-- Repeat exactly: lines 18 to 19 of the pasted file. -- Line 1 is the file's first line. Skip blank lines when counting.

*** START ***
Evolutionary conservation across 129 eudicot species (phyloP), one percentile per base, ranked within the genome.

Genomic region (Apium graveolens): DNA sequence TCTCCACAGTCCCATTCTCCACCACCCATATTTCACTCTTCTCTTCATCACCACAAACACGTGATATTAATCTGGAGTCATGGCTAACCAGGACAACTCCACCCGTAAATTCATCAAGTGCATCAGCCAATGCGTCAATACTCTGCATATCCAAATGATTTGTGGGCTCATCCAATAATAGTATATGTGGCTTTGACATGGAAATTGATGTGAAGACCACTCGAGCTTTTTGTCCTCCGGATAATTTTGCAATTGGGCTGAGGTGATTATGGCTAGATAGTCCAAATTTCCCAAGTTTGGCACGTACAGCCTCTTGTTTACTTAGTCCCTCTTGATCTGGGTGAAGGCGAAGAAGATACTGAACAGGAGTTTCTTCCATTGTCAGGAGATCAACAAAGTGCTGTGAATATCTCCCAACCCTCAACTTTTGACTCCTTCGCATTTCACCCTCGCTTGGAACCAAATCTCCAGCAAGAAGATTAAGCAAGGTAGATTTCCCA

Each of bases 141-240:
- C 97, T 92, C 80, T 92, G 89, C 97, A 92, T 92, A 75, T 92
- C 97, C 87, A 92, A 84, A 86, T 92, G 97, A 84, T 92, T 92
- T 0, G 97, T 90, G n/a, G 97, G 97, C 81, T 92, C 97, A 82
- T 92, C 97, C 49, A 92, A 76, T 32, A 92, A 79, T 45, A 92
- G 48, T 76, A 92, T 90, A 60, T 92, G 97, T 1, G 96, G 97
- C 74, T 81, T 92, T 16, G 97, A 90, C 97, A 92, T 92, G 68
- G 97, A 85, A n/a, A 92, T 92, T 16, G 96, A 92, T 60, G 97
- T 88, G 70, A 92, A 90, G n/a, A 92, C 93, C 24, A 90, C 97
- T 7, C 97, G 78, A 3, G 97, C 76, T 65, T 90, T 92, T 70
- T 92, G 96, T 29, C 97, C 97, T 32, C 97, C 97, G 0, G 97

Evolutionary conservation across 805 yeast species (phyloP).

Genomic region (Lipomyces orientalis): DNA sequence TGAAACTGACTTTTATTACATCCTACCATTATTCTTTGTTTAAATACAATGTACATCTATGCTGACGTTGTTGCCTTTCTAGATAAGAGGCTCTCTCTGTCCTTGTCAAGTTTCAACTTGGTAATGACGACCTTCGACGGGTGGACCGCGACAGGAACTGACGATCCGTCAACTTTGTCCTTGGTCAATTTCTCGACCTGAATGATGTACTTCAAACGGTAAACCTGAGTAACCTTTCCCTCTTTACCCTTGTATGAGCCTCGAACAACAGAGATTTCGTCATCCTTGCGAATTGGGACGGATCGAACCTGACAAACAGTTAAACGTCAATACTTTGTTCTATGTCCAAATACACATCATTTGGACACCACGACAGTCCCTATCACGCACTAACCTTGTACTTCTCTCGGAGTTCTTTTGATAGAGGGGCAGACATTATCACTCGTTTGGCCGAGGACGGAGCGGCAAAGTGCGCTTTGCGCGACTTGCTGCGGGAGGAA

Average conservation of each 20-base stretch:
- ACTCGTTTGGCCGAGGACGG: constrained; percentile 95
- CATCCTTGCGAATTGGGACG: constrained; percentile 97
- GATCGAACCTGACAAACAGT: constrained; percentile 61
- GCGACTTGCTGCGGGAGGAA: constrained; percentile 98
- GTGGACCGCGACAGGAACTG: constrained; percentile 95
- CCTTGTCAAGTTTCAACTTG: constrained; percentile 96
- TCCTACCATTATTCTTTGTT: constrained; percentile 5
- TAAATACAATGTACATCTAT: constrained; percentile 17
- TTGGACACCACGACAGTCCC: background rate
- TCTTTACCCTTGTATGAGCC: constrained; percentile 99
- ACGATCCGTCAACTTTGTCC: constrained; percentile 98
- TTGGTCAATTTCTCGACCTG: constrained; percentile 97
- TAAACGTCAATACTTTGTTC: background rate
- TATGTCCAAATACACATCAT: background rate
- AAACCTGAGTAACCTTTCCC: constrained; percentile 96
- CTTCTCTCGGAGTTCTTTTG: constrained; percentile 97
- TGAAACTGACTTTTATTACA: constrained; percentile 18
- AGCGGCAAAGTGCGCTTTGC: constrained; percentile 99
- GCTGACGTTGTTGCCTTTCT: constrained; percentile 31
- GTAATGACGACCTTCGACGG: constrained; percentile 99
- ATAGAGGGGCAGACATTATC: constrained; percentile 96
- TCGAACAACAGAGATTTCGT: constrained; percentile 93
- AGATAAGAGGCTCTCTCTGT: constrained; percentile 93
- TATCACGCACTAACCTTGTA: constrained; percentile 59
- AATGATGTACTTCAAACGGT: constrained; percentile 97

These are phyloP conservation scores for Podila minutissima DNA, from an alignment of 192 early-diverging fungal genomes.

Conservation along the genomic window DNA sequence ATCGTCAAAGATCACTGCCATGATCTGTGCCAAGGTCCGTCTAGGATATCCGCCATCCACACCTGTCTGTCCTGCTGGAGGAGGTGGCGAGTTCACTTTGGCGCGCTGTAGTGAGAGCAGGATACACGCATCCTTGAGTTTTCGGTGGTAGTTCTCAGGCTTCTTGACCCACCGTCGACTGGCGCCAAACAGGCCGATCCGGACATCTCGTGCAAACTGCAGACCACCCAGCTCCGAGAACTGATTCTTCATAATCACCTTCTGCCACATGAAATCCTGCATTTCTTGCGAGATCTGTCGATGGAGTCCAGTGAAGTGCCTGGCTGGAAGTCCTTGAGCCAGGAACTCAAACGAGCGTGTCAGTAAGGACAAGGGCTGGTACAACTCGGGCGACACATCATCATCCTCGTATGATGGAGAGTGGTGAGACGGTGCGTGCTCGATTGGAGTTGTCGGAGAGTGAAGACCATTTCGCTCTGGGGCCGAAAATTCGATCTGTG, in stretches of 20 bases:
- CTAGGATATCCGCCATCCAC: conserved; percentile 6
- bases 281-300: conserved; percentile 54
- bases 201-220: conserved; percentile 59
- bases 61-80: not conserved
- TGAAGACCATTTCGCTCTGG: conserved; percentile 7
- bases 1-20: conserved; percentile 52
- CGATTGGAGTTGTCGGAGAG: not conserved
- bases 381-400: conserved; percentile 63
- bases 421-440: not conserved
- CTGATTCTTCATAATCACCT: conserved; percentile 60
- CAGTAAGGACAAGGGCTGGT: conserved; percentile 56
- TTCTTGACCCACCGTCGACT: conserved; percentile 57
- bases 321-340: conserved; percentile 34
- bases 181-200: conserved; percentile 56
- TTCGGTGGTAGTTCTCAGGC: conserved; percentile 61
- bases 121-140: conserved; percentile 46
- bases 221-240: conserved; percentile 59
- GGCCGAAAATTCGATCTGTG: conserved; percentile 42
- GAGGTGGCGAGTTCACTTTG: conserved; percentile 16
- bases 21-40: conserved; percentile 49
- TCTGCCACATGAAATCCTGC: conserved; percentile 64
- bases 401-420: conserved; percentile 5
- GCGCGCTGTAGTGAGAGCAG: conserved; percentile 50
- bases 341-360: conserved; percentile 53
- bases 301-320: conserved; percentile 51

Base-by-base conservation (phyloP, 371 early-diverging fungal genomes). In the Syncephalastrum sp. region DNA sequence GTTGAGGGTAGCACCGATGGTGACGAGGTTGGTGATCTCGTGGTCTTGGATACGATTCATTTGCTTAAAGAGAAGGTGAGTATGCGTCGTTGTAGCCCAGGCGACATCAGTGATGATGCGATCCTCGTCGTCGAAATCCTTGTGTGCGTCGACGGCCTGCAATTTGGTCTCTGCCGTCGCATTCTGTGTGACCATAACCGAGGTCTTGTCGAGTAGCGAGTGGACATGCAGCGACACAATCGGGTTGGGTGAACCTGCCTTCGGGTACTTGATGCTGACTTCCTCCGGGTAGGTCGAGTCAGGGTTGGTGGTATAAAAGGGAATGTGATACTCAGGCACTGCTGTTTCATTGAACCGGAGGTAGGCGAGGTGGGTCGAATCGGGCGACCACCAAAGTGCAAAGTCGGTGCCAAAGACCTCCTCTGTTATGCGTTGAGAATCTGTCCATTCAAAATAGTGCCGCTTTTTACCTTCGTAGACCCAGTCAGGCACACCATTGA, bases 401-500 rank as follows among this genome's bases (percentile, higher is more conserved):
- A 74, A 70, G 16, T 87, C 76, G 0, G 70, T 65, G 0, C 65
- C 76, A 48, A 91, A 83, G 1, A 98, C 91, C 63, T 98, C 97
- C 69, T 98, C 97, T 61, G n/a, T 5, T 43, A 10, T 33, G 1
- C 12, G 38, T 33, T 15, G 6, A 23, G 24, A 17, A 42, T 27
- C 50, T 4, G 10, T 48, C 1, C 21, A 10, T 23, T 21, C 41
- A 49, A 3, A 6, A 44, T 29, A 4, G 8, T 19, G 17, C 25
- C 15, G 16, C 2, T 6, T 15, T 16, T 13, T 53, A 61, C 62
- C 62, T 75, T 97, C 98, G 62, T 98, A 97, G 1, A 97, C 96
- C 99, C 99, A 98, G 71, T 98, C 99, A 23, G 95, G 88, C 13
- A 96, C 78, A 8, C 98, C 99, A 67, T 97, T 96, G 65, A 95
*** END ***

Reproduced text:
- CATCCTTGCGAATTGGGACG: constrained; percentile 97
- GATCGAACCTGACAAACAGT: constrained; percentile 61